Re: Booting - Enterprise Volume Management System

Alan Mckinnon wrote:
On Fri, 2006-08-11 at 12:26 +0100, Toby Kelsey wrote:

unmount? Have you actually read the howto?

Perhaps you should try reading it.

" ext2/ext3

Unless you have patched your kernel with the ext2online patch it is necessary to
unmount the file system before resizing it."

Come on Toby, you're beating a dead horse here. It doesn't matter
whether you use EVMS, LVM or nothing, if you have to umount a file
system to adjust it, then you have to umount it to adjust it. It's got
nothing to do with LVM and everything to do with file systems.

But if a big advantage of LVM is that you don't have to unmount to adjust
partitions, then this is negated isn't it?

Reiserfs, xfs and jfs can be grown mounted, but reiserfs is slower and allegedly
buggier than other filesystems, and xfs and jfs are unsuitable for LVM as I have
mentioned already.

Hmm. Allegedly. Statement not backed up with evidence and facts. 'nuff

There were some review links posted recently which showed it came off badly. If
resierfs works for you I not going to argue strongly agaist it.

xfs & jfs:
Since they can't be shrunk you lose LVM functionality.

- with the main disadvantage of one big partition -
allowing fs corruption and installers to affect user and system data together.

What are you talking about?

You don't think there are any disadvantages of one big partition? Why even
bother with LVM on a single disk if you can just make one big partition?

Let's see:

- A partition is as big as it needs to be and no bigger.
- Runaway processes can't fill the filesystem, leaving you in a tricky
state. For an amazing example of how big a pita this is, try fix a
windows machine when exchange fills the file system.
- different mount options per filesystem
- quotas, differing per filesystem
- selecting the correct filesystem type on a per-directory basis.
Perhaps ext3 is suitable for your /usr, but you have to travel far to
beat reiser on /var
- a corrupt file system doesn't bring down the entire machine, only that partition.

I agree, there are many problems with one big partition. One big logical volume
also has a corruption risk.

I don't think you know too much about filesystems, partitions and the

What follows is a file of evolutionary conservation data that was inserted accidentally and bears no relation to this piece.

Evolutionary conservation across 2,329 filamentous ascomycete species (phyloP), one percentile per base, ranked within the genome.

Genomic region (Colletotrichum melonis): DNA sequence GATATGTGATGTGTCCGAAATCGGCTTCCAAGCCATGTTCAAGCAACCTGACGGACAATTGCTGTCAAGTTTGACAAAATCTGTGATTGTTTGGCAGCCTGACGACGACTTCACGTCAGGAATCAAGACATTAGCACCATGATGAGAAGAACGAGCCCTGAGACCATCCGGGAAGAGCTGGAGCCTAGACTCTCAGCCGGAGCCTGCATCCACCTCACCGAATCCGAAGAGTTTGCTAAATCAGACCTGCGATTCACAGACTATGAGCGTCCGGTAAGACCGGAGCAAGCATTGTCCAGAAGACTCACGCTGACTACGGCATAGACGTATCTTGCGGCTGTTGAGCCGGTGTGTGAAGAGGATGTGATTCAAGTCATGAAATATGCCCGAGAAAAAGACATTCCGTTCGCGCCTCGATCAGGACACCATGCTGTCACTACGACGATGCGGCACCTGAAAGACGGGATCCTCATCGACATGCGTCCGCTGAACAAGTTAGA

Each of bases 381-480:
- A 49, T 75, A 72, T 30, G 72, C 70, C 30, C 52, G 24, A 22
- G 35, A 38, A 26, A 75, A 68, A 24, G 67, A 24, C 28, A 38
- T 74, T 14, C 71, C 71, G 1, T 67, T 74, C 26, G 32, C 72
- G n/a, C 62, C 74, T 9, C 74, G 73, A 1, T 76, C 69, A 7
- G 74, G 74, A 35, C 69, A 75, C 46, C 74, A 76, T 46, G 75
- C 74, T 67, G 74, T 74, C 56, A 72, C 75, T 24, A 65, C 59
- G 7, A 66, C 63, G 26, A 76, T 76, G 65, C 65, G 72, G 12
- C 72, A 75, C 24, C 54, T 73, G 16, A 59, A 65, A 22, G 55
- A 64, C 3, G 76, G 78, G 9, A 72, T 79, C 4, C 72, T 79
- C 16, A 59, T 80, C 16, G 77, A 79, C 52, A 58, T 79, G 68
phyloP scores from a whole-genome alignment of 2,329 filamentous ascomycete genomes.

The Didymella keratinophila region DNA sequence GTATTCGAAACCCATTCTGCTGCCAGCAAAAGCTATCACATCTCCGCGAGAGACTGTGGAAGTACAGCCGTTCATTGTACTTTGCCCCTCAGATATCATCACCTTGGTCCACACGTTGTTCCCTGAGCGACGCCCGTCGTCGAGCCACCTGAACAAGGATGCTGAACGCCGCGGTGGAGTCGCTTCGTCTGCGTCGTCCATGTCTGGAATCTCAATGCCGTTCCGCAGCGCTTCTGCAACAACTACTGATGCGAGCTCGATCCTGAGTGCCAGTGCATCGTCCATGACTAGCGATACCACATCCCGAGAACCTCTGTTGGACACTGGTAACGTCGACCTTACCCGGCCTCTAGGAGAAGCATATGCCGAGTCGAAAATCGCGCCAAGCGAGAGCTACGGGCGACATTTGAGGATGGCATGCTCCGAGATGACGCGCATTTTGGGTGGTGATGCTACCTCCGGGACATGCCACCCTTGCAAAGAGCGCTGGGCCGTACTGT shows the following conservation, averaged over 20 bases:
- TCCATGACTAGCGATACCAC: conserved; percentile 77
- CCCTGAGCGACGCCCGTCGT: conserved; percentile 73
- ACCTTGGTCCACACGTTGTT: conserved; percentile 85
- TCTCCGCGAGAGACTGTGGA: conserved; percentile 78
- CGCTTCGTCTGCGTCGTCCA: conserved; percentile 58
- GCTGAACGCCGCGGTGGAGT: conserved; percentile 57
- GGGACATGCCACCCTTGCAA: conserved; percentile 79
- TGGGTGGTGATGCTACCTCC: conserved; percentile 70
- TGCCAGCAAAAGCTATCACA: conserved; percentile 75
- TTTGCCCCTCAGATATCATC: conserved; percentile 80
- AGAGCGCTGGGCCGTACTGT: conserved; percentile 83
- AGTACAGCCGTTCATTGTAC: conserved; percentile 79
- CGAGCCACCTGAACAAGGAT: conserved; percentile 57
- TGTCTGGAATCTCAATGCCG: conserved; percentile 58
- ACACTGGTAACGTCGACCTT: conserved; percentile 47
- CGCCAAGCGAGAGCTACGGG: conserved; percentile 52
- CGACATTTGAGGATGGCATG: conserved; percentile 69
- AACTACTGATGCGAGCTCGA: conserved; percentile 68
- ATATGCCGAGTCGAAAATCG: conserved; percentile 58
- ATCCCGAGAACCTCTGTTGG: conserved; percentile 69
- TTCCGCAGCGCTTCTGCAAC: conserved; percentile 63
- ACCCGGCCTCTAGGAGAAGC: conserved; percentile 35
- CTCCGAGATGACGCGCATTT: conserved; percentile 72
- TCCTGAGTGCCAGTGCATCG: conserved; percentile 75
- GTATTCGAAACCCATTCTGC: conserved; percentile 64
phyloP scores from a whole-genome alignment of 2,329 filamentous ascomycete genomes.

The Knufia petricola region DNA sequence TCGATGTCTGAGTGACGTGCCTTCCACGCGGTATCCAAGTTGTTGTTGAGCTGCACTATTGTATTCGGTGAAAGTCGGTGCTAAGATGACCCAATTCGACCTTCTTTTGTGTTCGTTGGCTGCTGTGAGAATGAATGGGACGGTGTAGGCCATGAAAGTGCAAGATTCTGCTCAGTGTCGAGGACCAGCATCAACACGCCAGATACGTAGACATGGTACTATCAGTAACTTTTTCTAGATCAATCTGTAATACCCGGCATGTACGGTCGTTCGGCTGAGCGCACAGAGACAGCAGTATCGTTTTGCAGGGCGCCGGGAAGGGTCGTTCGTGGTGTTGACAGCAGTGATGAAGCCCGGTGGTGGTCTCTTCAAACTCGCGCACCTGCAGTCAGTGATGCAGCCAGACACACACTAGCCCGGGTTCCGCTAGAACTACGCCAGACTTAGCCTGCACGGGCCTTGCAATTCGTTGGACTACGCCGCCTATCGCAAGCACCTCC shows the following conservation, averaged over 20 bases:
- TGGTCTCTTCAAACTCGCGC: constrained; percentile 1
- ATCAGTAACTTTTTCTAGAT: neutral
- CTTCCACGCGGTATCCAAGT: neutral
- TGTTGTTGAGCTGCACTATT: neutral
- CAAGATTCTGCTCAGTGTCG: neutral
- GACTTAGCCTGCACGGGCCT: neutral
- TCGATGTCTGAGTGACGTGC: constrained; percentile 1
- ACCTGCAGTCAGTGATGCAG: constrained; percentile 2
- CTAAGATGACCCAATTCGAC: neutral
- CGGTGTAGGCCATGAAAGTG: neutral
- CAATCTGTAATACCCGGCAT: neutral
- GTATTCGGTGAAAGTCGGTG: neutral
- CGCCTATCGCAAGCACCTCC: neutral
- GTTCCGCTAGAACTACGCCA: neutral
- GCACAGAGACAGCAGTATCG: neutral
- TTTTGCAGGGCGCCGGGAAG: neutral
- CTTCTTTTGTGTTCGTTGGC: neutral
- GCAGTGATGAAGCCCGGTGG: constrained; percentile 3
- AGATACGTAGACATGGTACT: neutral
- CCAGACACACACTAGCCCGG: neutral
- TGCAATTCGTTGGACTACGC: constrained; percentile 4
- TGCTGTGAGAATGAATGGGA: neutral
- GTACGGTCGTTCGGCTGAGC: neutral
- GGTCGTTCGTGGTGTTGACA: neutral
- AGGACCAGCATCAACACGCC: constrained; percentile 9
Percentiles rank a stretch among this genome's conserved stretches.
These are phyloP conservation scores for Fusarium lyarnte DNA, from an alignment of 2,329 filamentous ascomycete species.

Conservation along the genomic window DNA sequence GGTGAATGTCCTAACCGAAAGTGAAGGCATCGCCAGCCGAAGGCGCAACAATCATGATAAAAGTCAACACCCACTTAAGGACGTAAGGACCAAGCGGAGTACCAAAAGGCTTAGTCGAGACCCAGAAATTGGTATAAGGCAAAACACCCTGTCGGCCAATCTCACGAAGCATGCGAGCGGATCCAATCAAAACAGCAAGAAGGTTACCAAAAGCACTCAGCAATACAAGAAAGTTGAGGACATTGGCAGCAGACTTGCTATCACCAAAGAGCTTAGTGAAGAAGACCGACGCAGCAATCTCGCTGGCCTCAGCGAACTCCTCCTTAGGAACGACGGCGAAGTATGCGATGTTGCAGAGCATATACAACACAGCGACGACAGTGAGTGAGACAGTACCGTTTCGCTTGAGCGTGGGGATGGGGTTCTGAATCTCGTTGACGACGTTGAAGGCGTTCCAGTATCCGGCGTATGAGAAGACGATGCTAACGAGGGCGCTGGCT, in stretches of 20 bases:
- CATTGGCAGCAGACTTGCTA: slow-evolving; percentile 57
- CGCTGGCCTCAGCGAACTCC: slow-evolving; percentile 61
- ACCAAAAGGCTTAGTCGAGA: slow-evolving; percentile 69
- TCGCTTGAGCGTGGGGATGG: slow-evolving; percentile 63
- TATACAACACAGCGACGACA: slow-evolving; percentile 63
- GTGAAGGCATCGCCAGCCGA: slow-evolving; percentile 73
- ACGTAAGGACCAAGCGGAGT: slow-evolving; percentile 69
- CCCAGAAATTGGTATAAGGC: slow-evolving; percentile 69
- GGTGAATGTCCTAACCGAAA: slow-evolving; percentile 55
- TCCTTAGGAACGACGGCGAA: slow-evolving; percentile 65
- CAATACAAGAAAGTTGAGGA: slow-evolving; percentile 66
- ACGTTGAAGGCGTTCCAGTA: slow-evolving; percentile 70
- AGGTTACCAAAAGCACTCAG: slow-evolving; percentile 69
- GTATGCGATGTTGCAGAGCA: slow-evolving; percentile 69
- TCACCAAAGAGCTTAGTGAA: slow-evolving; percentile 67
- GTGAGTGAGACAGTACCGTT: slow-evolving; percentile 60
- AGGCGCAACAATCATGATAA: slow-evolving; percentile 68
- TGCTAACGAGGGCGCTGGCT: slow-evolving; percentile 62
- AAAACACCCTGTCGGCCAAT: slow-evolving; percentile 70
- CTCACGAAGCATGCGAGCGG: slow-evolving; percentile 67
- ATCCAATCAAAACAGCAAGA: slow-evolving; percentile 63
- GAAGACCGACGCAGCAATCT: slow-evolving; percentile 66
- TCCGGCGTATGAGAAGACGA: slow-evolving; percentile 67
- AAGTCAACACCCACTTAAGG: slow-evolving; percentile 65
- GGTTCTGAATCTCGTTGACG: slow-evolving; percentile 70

effect corruption has. A corrupt area on the disk affects only the *file
system* using it, not the partition it's on.

I expect it's possible for corrupt metadata about the filesystem size to cause
writes to occur outside the filesystem, but that particular corruption is
probably rare.

The main advantage appears being able to resize logical volumes and filesystems
easily, but for jfs "this is extremely error prone"

Says who?

The HOWTO <>, although
Alexander claims this is outdated.

Until "some kernels" are identified or fixed it is not safe. I am not going to
continue pasting blocks of text from the HOWTO every time you profess ignorance.
Please read it.

So which kernels exactly are affected? Or are you getting all nervous
now because you read that there might possibly be a problem? If you
never read that howto making those claims you would not be worried, yet
it wouldn;t change the status of the bug one little bit. Think about

Unknown bugs may always exist, does that mean we should ignore reports of known
bugs? Are HOWTO authors likely to report problems if there are none? This bug
mention is disappointingly vague about kernel versions, but that doesn't
discount it.

With a kernel patch which is judged "rather dangereous" as I already said.
If you only use reiserfs anyway then LVM is more useful.

"Rather dangerous" according to who exactly? And does this person have
any credibility at all?

The HOWTO author is given as AJ Lewis <aj(at)>, and appears to
have worked for RedHat in 2005. I suppose managing to author a HOWTO on the
topic gives him some credibility, but you may disagree.

Since you cannot shrink xfs and jfs the main functionality becomes
useless for many advanced users.

Not true. You still can't shrink xfs or jfs if you don't use LVM, so
your argument is useless. You are proving something that is irrelevant.

Suppose you buy a Ferrari [LVM] that can go 150 mph [online resizing], but you
only use it in a 30 mph zone [JFS/ext3]. Doesn't that cancel it's advantage
over a Fiat Uno [partitions], even if the Fiat is also restricted to 30 mph,
especially if the Ferrari is sold on its speed?

You can't move them easily on a full disk, and the process mostly always
involves moving partitions around in chunks - an error-prone affair at

What LVM _REALLY_ does, is this:

It removes the need for a filesystem to reside on a *contiguous*
physical disk partition. You manipulate a virtual partition and don't
worry about the underlying physical disk structure

I agree. And to make the most use of it, you need filesystems that are fully
resizable while active.

Software raid will always be slower than LVM, and LVM itself is very
fast - it's really nothing more than a simple lookup to find which
physical sector corresponds to the part of the file system in use. The
filesystem is already doing very many of those sort of lookups anyway,
and this one extra very fast operation hurts relatively little

I stand corrected. I would have thought that simple software striping would have
less overhead than LVM striping.

I read the HOWTO. I am not impressed. Many assertions. Few facts.

LVM really really really is good for everyone. The same way that file
systems and the journals on them are good for everyone, or a multi-user
kernel is good for everyone even if you only run as one user at a time.
It's well proven, reliable, stable, has few if any downsides and when
you need it you are very glad you've got it.

If all the problems mentioned in the HOWTO have been fixed, then I would agree.


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